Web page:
- Open Access
Preliminary Structural Design of Wall-Frame Systems for Optimum Torsional Response
© The Author(s) 2016
- Received: 12 March 2016
- Accepted: 20 November 2016
- Published: 27 December 2016
Recent investigations have pointed out that current code provisions specifying that the stiffness of reinforced concrete elements is strength independent, and therefore can be estimated prior to any strength assignment, is incorrect. A strength allocation strategy, suitable for preliminary structural design of medium height wall-frame dual systems, is presented for allocating strength in such buildings and estimating the dependable rigidities. The design process may be implemented by either the approximate continuous approach or the stiffness matrix method. It is based on the concept of the inelastic equivalent single-degree-of-freedom system which, the last few years, has been used to implement the performance based seismic design. The aforesaid strategy may also be used to determine structural configurations of minimum rotation distortion. It is shown that when the location of the modal centre of rigidity, as described in author’s recent papers, is within a close distance from the mass axis the torsional response is mitigated. The methodology is illustrated in ten story building configurations, whose torsional response is examined under the ground motion of Kobe 1995, component KJM000.
- earthquake engineering
- inelastic structures
- strength dependent stiffness
- asymmetric buildings
- modal center of rigidity
Force-based methods for seismic design, as recommended by current building codes, have been questioned during the last two decades, in the sense that the selection of a more or less arbitrary force reduction (behavior) factor may not lead to a safer design, as potential damage is related more on the deformation capacity of the structure rather than on its strength. In more explicit terms, the concept that multistory buildings may be designed on the basis of a single force-reduction factor, depending on the structural type and not on the structural geometry (Priestley et al. 2007; Priestley 2000) is lacking in that the deformation capacity of the system under a horizontal loading is unknown and hence its vulnerability to seismic actions. As stated by Priestley (2000), two different buildings designed to the same code and with the same force-reduction or ductility factors may experience different levels of damage under a given earthquake. In other words, a proper design should be based on the principle that the seismic demand (the deformations induced by the seismic excitations) should be matched with the capacity of the structure to sustain such deformations. This approach, generally termed as ‘performance-based design’, is recommended the last few years to complement the current seismic design philosophy (Chopra and Goel 1999, 2000; Fajfar 2000; Heo and Kunnath 2013). Two major strategies are adopted by this approach: at first, based on experimental evidence, it became clear that because of the inelastic behavior of structural members and the associated ductility property, the magnitude of the induced inertia forces may be much lower than that predicted by an elastic analysis. The second refers to the realization that it is not the level of the design base shear the key point of a structural design, but the distribution of strength among the various members of a given structure, according to the capacity design concept, as it was developed in the seventies by Park and Paulay (1975).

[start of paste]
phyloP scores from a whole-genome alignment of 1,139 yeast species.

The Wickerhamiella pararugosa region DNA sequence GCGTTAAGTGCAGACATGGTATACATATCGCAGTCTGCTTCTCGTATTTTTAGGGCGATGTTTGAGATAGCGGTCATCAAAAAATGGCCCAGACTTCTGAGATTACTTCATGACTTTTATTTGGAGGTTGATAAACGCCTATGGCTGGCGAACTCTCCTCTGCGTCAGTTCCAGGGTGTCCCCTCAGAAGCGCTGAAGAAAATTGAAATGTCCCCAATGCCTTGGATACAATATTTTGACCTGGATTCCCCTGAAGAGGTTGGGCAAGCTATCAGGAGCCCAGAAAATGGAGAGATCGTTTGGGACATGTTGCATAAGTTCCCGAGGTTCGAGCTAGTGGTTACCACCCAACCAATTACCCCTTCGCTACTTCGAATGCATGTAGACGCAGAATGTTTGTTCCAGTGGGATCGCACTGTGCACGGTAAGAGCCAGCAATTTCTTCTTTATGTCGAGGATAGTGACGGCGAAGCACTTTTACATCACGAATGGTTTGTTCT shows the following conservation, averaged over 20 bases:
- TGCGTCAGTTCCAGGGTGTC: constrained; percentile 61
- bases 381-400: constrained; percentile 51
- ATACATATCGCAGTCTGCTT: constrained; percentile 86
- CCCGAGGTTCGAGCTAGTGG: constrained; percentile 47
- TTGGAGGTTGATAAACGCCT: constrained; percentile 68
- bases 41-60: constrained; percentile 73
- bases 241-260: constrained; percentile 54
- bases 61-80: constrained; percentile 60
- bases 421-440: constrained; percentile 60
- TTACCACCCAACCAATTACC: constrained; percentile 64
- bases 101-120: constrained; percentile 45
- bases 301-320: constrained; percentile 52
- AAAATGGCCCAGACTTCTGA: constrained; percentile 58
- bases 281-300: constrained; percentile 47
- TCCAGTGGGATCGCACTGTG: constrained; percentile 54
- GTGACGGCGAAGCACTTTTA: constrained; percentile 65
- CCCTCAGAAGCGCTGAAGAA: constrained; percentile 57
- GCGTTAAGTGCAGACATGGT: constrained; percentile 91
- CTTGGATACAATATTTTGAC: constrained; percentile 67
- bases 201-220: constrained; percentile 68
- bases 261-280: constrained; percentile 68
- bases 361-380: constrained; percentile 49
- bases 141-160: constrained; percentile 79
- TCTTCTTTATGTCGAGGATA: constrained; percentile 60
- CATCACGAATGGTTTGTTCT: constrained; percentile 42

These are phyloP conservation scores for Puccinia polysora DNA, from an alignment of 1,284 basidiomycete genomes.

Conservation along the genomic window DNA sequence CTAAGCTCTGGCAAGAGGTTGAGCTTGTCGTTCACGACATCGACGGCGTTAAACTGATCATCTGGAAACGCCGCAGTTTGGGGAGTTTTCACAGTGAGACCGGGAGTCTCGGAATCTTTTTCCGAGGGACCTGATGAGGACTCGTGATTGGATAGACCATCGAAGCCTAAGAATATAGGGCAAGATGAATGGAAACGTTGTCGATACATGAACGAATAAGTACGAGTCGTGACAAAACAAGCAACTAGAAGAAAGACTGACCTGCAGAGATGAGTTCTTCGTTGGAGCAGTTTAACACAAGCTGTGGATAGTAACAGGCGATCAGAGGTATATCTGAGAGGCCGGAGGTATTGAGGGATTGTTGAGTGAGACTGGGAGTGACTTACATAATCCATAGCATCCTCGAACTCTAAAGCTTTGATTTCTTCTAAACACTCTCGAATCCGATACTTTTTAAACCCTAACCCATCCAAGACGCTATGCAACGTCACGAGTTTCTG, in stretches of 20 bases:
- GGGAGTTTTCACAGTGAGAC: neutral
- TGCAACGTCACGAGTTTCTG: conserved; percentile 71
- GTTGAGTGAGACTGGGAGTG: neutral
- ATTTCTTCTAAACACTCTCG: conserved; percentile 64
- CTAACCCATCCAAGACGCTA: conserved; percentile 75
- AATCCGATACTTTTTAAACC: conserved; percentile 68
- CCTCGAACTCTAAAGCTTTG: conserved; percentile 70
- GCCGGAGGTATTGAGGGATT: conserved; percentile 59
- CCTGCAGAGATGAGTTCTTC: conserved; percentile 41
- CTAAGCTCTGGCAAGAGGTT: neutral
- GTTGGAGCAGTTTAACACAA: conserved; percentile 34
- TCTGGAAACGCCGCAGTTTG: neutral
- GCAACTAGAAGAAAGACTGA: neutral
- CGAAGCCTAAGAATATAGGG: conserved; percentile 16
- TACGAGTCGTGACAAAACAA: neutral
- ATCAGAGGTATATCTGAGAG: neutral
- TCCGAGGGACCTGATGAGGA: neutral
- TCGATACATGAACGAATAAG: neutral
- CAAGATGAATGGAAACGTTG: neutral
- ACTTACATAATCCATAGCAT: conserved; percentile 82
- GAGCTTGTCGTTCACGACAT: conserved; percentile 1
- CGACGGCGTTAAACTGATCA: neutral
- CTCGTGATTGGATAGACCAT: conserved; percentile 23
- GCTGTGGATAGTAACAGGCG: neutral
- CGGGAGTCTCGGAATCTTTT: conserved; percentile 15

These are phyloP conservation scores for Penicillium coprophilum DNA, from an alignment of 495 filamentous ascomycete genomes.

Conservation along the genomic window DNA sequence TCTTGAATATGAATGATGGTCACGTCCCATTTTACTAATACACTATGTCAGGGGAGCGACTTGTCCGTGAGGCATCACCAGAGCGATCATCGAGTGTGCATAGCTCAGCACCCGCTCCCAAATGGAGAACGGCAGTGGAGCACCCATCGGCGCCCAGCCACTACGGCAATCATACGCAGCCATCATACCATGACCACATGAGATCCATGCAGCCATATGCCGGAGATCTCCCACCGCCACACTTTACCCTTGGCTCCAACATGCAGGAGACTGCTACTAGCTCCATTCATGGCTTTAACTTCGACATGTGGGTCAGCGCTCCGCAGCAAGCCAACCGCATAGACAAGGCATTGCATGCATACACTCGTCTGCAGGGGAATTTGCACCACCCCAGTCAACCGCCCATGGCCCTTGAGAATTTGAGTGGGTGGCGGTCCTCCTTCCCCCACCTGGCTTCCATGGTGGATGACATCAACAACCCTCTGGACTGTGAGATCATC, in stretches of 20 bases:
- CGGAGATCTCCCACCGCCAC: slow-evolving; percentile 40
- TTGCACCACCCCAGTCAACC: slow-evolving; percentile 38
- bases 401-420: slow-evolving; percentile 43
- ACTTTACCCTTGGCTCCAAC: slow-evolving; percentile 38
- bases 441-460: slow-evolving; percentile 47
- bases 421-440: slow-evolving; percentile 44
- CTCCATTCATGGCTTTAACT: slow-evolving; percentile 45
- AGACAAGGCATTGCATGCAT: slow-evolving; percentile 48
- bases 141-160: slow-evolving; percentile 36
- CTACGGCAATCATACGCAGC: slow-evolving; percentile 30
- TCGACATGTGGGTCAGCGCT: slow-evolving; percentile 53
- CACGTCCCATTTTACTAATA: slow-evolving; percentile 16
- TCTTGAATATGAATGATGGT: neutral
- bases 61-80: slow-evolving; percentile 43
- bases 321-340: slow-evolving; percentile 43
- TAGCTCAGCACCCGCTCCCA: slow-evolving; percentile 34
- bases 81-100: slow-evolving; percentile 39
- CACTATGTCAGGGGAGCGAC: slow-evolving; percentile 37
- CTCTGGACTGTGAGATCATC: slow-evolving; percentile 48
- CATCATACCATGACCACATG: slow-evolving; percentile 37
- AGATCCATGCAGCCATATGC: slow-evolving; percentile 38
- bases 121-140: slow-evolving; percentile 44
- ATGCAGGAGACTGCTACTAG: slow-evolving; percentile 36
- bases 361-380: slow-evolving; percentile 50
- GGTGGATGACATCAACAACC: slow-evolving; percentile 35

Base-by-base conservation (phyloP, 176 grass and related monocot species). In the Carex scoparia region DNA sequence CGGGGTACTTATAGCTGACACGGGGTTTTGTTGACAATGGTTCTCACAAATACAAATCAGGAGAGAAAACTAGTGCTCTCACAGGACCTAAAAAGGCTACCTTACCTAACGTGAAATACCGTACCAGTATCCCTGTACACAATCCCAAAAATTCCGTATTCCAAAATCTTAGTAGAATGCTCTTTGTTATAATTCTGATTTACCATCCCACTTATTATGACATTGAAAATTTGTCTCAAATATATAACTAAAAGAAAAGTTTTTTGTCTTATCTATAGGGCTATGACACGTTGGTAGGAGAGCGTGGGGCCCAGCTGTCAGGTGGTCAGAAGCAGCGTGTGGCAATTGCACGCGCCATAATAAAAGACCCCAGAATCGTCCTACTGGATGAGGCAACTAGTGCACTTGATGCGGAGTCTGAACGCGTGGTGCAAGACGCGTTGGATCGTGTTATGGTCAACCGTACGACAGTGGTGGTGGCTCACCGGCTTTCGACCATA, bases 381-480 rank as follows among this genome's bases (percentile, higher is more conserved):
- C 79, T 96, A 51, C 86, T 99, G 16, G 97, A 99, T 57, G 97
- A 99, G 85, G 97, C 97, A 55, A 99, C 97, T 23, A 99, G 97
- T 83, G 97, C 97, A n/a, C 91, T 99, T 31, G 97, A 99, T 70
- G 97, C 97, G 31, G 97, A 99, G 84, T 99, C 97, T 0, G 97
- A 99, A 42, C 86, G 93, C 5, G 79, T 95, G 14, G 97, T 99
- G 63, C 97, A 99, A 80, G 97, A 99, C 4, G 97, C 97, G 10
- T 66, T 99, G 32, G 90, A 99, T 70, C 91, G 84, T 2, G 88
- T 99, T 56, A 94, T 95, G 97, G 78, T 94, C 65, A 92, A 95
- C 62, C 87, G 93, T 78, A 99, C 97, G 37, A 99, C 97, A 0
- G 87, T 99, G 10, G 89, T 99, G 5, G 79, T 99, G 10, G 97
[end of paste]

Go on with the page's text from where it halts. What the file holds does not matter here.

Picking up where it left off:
For a well-detailed structure, an inelastic step by step time-history analysis is probably the most realistic procedure to evaluate its seismic response. With this methodology, the elastic or inelastic deformation state of response is taken into account at every step of the analysis, but, evidently, such a method is much more complex than a static procedure, costly and time consuming for structural applications. Besides, it requires an ensemble of representative ground motions to receive reliable information about the response of a given structure. In a few words, it is not practical for every day design use. As a compromise, the pushover analysis has been recommended to provide an estimate of the deformation capacity of structures exposed to seismic actions. In general terms, this procedure, which is the backbone of the ‘performance-based design’, consists an incremental static analysis under a monotonically increasing static loading until the top of the structure reaches the target displacement. This is usually bounded by predetermined limits of story drifts (critical for non-structural members) or strains capacities (critical for structural members), or when the base shear—top deflection diagram (pushover curve) drops by more (say) than 20% and the building model is considered unstable further on. This procedure requires that the structural model is well defined: at first a strength assignment of the various members should be implemented. Usually the lateral loading recommended by the code is used to determine yield moments at the locations of potential plastic hinges. The second requirement is that the moment-rotation relationships at these critical sections should also be well defined to allow for plastic deformation when the building is displaced beyond the elastic limits. Having defined the structural model, the inelastic static procedure, under increasing lateral loads, can easily be performed. A key point of this analysis is the shape of the distributed lateral loading, which, ideally, should represent the deflection profile of the system when it is stressed well into the post-elastic phase. Most of the proposals recommend this procedure for buildings which respond mainly in the translational mode and therefore the pushover analysis can be performed on the symmetrical counterpart of the real building. Three-dimensional pushover analyses performed on plan-asymmetric multi-story buildings have shown that seismic demands at or near the flexible edge are higher due to torsional effects (Moghadam and Tso 2000) and in another paper (Fajfar et al. 2005) it is suggested that the results obtained from the 3D pushover analysis should be combined with those of a linear dynamic analysis in order to assess the torsional amplifications. In fact, modern codes require special precautions for such cases (e.g. EC8 2004, clause 188.8.131.52.2.7).